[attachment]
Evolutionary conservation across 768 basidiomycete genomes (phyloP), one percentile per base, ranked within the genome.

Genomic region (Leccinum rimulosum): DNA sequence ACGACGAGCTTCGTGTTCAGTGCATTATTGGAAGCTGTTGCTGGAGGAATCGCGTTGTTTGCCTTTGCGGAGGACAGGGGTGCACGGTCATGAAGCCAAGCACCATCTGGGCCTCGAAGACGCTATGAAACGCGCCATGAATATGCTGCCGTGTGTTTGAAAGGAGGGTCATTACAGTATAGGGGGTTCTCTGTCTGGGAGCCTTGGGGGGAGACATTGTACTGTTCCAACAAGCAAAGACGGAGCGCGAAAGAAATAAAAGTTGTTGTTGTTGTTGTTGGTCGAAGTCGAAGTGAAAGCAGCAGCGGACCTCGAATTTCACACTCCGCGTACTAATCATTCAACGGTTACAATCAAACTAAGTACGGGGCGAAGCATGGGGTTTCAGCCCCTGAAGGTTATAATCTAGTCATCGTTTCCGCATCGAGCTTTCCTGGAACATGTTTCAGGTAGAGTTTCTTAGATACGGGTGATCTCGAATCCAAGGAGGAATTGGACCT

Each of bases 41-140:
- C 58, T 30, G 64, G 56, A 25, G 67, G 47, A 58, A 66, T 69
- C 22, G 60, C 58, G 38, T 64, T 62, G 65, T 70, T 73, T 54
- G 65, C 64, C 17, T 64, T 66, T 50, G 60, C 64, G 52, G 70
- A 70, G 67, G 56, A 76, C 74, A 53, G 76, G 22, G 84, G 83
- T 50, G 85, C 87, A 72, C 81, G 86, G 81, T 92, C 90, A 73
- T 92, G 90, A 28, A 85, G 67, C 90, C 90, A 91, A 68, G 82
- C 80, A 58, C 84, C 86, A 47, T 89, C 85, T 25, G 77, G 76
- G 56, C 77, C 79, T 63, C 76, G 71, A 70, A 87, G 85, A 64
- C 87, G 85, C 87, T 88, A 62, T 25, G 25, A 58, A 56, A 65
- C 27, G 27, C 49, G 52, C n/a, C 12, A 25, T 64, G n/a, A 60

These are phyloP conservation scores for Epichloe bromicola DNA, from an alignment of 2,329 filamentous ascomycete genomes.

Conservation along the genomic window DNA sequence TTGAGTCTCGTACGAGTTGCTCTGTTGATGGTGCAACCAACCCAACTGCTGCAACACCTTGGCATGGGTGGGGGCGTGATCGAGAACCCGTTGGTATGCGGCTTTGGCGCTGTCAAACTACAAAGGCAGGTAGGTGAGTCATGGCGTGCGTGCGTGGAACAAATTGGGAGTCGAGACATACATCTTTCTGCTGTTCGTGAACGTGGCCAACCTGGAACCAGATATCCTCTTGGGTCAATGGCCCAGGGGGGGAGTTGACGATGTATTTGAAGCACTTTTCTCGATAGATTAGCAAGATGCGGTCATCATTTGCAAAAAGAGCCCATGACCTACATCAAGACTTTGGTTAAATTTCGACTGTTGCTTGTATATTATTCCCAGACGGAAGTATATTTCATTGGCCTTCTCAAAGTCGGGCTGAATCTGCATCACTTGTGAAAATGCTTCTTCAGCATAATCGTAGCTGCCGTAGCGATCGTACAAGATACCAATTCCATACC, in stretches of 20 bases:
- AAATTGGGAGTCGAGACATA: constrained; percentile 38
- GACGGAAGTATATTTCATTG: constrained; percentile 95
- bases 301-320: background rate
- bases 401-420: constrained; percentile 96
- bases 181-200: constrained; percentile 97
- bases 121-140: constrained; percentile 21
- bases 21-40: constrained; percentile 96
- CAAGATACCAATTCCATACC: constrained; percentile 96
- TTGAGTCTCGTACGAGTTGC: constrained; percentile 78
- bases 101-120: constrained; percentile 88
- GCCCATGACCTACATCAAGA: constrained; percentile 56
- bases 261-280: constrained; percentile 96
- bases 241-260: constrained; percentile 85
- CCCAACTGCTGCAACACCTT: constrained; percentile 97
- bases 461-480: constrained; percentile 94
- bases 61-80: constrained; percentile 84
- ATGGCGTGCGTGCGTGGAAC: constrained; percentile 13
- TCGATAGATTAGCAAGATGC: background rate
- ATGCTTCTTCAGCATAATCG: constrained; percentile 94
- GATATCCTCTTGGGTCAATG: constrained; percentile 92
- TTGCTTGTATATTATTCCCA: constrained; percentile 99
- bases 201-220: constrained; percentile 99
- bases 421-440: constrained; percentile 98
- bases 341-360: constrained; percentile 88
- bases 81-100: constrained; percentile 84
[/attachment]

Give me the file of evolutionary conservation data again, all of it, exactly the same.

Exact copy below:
Evolutionary conservation across 768 basidiomycete genomes (phyloP), one percentile per base, ranked within the genome.

Genomic region (Leccinum rimulosum): DNA sequence ACGACGAGCTTCGTGTTCAGTGCATTATTGGAAGCTGTTGCTGGAGGAATCGCGTTGTTTGCCTTTGCGGAGGACAGGGGTGCACGGTCATGAAGCCAAGCACCATCTGGGCCTCGAAGACGCTATGAAACGCGCCATGAATATGCTGCCGTGTGTTTGAAAGGAGGGTCATTACAGTATAGGGGGTTCTCTGTCTGGGAGCCTTGGGGGGAGACATTGTACTGTTCCAACAAGCAAAGACGGAGCGCGAAAGAAATAAAAGTTGTTGTTGTTGTTGTTGGTCGAAGTCGAAGTGAAAGCAGCAGCGGACCTCGAATTTCACACTCCGCGTACTAATCATTCAACGGTTACAATCAAACTAAGTACGGGGCGAAGCATGGGGTTTCAGCCCCTGAAGGTTATAATCTAGTCATCGTTTCCGCATCGAGCTTTCCTGGAACATGTTTCAGGTAGAGTTTCTTAGATACGGGTGATCTCGAATCCAAGGAGGAATTGGACCT

Each of bases 41-140:
- C 58, T 30, G 64, G 56, A 25, G 67, G 47, A 58, A 66, T 69
- C 22, G 60, C 58, G 38, T 64, T 62, G 65, T 70, T 73, T 54
- G 65, C 64, C 17, T 64, T 66, T 50, G 60, C 64, G 52, G 70
- A 70, G 67, G 56, A 76, C 74, A 53, G 76, G 22, G 84, G 83
- T 50, G 85, C 87, A 72, C 81, G 86, G 81, T 92, C 90, A 73
- T 92, G 90, A 28, A 85, G 67, C 90, C 90, A 91, A 68, G 82
- C 80, A 58, C 84, C 86, A 47, T 89, C 85, T 25, G 77, G 76
- G 56, C 77, C 79, T 63, C 76, G 71, A 70, A 87, G 85, A 64
- C 87, G 85, C 87, T 88, A 62, T 25, G 25, A 58, A 56, A 65
- C 27, G 27, C 49, G 52, C n/a, C 12, A 25, T 64, G n/a, A 60

These are phyloP conservation scores for Epichloe bromicola DNA, from an alignment of 2,329 filamentous ascomycete genomes.

Conservation along the genomic window DNA sequence TTGAGTCTCGTACGAGTTGCTCTGTTGATGGTGCAACCAACCCAACTGCTGCAACACCTTGGCATGGGTGGGGGCGTGATCGAGAACCCGTTGGTATGCGGCTTTGGCGCTGTCAAACTACAAAGGCAGGTAGGTGAGTCATGGCGTGCGTGCGTGGAACAAATTGGGAGTCGAGACATACATCTTTCTGCTGTTCGTGAACGTGGCCAACCTGGAACCAGATATCCTCTTGGGTCAATGGCCCAGGGGGGGAGTTGACGATGTATTTGAAGCACTTTTCTCGATAGATTAGCAAGATGCGGTCATCATTTGCAAAAAGAGCCCATGACCTACATCAAGACTTTGGTTAAATTTCGACTGTTGCTTGTATATTATTCCCAGACGGAAGTATATTTCATTGGCCTTCTCAAAGTCGGGCTGAATCTGCATCACTTGTGAAAATGCTTCTTCAGCATAATCGTAGCTGCCGTAGCGATCGTACAAGATACCAATTCCATACC, in stretches of 20 bases:
- AAATTGGGAGTCGAGACATA: constrained; percentile 38
- GACGGAAGTATATTTCATTG: constrained; percentile 95
- bases 301-320: background rate
- bases 401-420: constrained; percentile 96
- bases 181-200: constrained; percentile 97
- bases 121-140: constrained; percentile 21
- bases 21-40: constrained; percentile 96
- CAAGATACCAATTCCATACC: constrained; percentile 96
- TTGAGTCTCGTACGAGTTGC: constrained; percentile 78
- bases 101-120: constrained; percentile 88
- GCCCATGACCTACATCAAGA: constrained; percentile 56
- bases 261-280: constrained; percentile 96
- bases 241-260: constrained; percentile 85
- CCCAACTGCTGCAACACCTT: constrained; percentile 97
- bases 461-480: constrained; percentile 94
- bases 61-80: constrained; percentile 84
- ATGGCGTGCGTGCGTGGAAC: constrained; percentile 13
- TCGATAGATTAGCAAGATGC: background rate
- ATGCTTCTTCAGCATAATCG: constrained; percentile 94
- GATATCCTCTTGGGTCAATG: constrained; percentile 92
- TTGCTTGTATATTATTCCCA: constrained; percentile 99
- bases 201-220: constrained; percentile 99
- bases 421-440: constrained; percentile 98
- bases 341-360: constrained; percentile 88
- bases 81-100: constrained; percentile 84